Monday, May 2, 2011


The Celebration of Failure – an unproducably short play Based on a true story

By Guest Blogger of the Week, Stacy Davidowitz.

FRIEND: How was your day?

STACY: Great! I got the best rejection letter ever! (Beat) Wanna see it?
(STACY crosses Kitchen Left to the fridge where we see
Hair and Catch Me magnets, a collection of postcards, photos and “thanks for letting me crash on your couch” notes, a 9 year-old’s MASH game, a NYC Half Marathon certificate, a Thanksgiving card of Grandma surrounded by mostly naked models in a shopping mall in Rome, and her newest addition: two of the nicest rejection letters she’s ever received.)
NARRATOR (V.O.): Moral of the story: “Don’t get hung up, hang it up!”

Things you might be thinking right now:
  1. No means no.
  2. Her optimism makes me want to throw up.
  3. I’d reject her too – she’s ugly.

Let’s take it back now, ya’ll. Three hops this time. Slide to the—

OK, OK, yes.
Rejection is painful.
No one is denying that.

Starting with the exhausting collection of:
Application, Cover Letter, 10-page sample, Resume, Bio, Letters of Recommendation, References, CDs, Scores, SASE, Full-script bound or unbound or clipped or double-sided or blindly submitted or hole-punched six times or wrapped up in fine leather and non-meltable chocolate in this font but not so big but not so small either.


Next up is agonizing purgatory—waiting three months to a year to never for a response. Any response. Hopefully, an amazing response. Fingers crossed not a sucky response. Is it going to be a sucky response? Why am I a playwright? I should have been a doctor. I could be a doctor. I’m going to die a failure. I just died. I’m dead.


And then finally, your apprehension succumbs to a whole other feeling – perhaps adrenaline-induced nausea – as you open that email with the vague “Submission” subject heading or sort of notice “Unfortunately” in Gmail’s preview of the message or slowly begin to peel then impatiently tear open the standard-sized envelope all while wondering why the envelope is so small – are they keeping it professional or are they sending more materials later or wouldn’t they have called or did I miss their call or…


I don’t want to pigeon-hole the physical reaction my body experiences as I digest rejection, but because nailing down the gut-wrenching feeling might reward us all some power, I’m going to do it.

Depending on my hope in the project, faith in the recipient, or my own dreams of fame, glory, and the opportunity to submit the full-freaking-script without an agent, my reactions take on sensations ranging anywhere from an unpleasant dab at the heart to “slow-motion brick crashing my heart up to the back of my throat.” The heart is always involved.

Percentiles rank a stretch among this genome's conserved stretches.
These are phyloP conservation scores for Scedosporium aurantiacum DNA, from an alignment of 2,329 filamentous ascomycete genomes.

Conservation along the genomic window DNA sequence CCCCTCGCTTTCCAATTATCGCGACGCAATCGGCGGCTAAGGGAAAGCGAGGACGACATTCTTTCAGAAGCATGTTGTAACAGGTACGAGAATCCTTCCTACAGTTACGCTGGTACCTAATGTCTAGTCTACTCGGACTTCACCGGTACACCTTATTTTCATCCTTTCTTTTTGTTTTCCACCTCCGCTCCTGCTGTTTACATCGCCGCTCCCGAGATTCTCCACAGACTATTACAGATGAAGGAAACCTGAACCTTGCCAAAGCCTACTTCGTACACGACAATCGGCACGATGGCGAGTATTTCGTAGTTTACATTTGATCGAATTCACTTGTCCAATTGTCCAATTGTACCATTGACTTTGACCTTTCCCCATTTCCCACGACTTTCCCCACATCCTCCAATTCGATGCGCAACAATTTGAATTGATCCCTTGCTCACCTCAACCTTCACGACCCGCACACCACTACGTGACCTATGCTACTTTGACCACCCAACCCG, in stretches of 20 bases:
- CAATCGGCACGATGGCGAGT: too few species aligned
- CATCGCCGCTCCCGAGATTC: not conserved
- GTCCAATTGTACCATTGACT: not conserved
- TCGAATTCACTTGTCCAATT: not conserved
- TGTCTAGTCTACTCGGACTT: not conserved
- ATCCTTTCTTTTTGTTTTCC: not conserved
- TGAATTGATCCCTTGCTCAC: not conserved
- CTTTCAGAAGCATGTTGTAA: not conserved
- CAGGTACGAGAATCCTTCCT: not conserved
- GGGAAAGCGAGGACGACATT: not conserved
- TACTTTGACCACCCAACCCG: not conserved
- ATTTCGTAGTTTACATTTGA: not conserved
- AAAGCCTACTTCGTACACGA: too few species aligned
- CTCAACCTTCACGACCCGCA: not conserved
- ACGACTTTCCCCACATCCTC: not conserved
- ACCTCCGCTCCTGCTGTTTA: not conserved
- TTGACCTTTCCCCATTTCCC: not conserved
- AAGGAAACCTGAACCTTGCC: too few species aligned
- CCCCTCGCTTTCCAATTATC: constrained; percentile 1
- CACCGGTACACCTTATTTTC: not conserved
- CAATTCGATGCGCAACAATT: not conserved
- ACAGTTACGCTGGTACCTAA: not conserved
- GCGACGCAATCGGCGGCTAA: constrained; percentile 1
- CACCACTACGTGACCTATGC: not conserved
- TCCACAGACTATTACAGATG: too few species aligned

Sound awful? You know it is.

Rejection is an inevitable consequence of the obsessive submitter. Of course, you can’t expect opportunities to land in your lap while being a never-nude. You’ve gotta get yourself out there! You have to! No, seriously, share your work.


(So this is where I might lose you, but try to stay with me as I now go back and…)


I love submitting my work. I’m proud of it, I’m ready to share it, I want more than anything for it to be exposed the world, and I will not miss an opportunity to make that happen.

Like, it’s an addiction.

Sure, packaging my materials is tedious, but once I’ve clicked send or have left the post office empty-handed save a tracking receipt, it can be so sweetly hopeful. Like a newly adopted puppy before being returned to the pound. Or winning a goldfish at a Purim Carnival before it dies in the car ride home. Anything is possible before it’s not!

It’s not entirely masochistic. I don’t enjoy submission for the painful rush of rejection. I just think about it differently. I know rejection will most likely come, but in the time between sending my play off and receiving a reply, I wholly trust that someone if not everyone who has touched it has found it truly special. I’ve worked my ass off and now it’s time for all my effort to pay off.

The universe will spin.
The stars will align.
Broadway will call – Broadway’s a person, right?
Whatever, I will be famous.


But like all hard-core drugs, after a high there’s a crash. And that crash can be mild or it can be a CRASH. That’s why I keep submitting. See? Addiction.

The mere truth of it is quantum physics is just not going to be on your side. It isn’t about the stars or your focused energy and prayers, your mantras or your blind optimism or self-effacing doubt. The refusal of your darkly comedic, universal, groundbreaking, one-of-a-kind baby may be for a number of reasons. Nine, according to me.
  1. They’re stupid.
  2. You’re stupid.
  3. Subscribers would unsubscribe.
  4. It’s so crazy! 
  5. Not enough incest.
  6. Too much rape.
  7. I’m not famous.
  8. I’m too famous.
  9. Racism.
OK, not nine reasons. A buh-jillion reasons. Infinity reasons. It can be ANYTHING.

Your play, your application, your voice are unique. But just because that’s a blessing, doesn’t mean it’s not a curse. It could get you exactly what you want or it can land you with that dreaded “thanks, but no thanks” again and again. And from my experience, the more standard the rejection, the harder the slap. It’s coldly polite, definitive, and verifies nothing but that your work is not welcome. Let’s steer clear of standard and tomorrow we will visit the two extremes—The Worstest and The Bestest Rejection Letters Ever.

Stay tuned.

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